The University of Michigan through its Transformation Center is launching a transformation initiative with several private sector partners including Bosch, Econolite, Ford, General Motors, Toyota, and Xerox. They will join with federal, state, and local government representatives in a major U-M initiative to alter the movement of people and goods worldwide.
The goal of MTC is to lay the foundations of a commercially viable system of connected and automated vehicles—vehicles that communicate wirelessly with one another and with infrastructure to warn of potential hazards and allow increasing automation of vehicle functions. Plans call for demonstrating a working system in Ann Arbor by 2021.
In some cases this initiative is another demonstration of the Internet of Things, which corporations feel is the next frontier for wireless and commercial enterprise despite the recent Heartbleed vulnerability among other security concerns. Cisco has placed the Internet of Things as a $17 trillion market. The university says systems of connected and automated vehicles could dramatically reduce crashes, relieve urban congestion, and cut pollution and energy use.
Located on 32 acres of U-M’s North Campus Research Complex, the off-roadway test site is being designed and built to simulate the complexities of a dynamic urban environment. It will include a network of approximately three lane-miles of concrete and asphalt roads with intersections, traffic signs and signals, sidewalks, roundabouts, benches, simulated buildings, streetlights, and obstacles such as construction barriers.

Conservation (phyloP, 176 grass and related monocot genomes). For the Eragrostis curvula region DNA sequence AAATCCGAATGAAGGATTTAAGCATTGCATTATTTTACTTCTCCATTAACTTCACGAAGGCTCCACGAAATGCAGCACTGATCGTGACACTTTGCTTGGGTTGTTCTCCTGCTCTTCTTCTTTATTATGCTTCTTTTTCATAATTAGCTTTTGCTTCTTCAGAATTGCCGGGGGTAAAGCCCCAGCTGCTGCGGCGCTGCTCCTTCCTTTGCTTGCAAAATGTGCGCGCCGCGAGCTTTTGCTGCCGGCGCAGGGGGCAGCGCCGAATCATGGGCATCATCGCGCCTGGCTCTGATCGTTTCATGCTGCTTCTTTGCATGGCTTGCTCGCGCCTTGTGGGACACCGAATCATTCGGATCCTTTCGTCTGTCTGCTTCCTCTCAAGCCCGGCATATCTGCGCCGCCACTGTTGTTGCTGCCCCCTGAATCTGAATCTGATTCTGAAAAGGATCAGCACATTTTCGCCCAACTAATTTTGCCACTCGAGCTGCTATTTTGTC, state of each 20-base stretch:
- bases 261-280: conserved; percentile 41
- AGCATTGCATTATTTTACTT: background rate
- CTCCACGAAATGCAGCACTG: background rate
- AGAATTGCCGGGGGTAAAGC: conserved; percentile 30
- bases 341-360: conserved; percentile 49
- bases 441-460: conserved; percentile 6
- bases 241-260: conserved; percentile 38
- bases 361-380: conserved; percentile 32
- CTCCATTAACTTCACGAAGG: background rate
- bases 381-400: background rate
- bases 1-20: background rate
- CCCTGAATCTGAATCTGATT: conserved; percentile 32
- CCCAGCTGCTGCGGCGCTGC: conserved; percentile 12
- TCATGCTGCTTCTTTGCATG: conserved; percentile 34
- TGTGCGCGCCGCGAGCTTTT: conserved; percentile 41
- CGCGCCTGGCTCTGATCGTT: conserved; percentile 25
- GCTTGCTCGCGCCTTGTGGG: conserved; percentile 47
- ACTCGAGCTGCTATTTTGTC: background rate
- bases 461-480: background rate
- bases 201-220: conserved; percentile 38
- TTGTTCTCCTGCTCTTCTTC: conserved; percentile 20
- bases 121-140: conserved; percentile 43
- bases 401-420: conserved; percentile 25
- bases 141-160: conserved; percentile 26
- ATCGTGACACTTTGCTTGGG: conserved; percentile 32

As part of Xerox’s research focus, the company will integrate and analyze data provided by the USDOT’s Safety Pilot Model Deployment program to identify new opportunities in areas such as fleet performance monitoring, driver behavior, road infrastructure quality and vehicle health and diagnostics. Xerox is entering into a three-year partnership with the University of Michigan Transportation Research Institute (UMTRI) to help shape the future of urban mobility across the country. Along with Ford, General Motors and Toyota, Xerox is also a member of the Leadership Circle of the University of Michigan’s Mobility Transformation Center (MTC).
Xerox will focus on transaction management solutions, smart parking applications, data integration, and building out the recently announced Vehicle Passenger Detection System a HOV/HOT lane compliance test system that uses video analytics to identify the number of occupants in a vehicle.
“The task before us goes beyond the technical challenges. In our research, we will be addressing the interrelated legal, political, regulatory, social, economic, and urban planning issues as well,” said Peter Sweatman, director of MTC. “A wide range of sectors have a stake in the future of mobility. We are reaching out to such areas as telecommunications, big data management, freight, public transportation, and insurance as well as to OEMs and tier 1 suppliers.”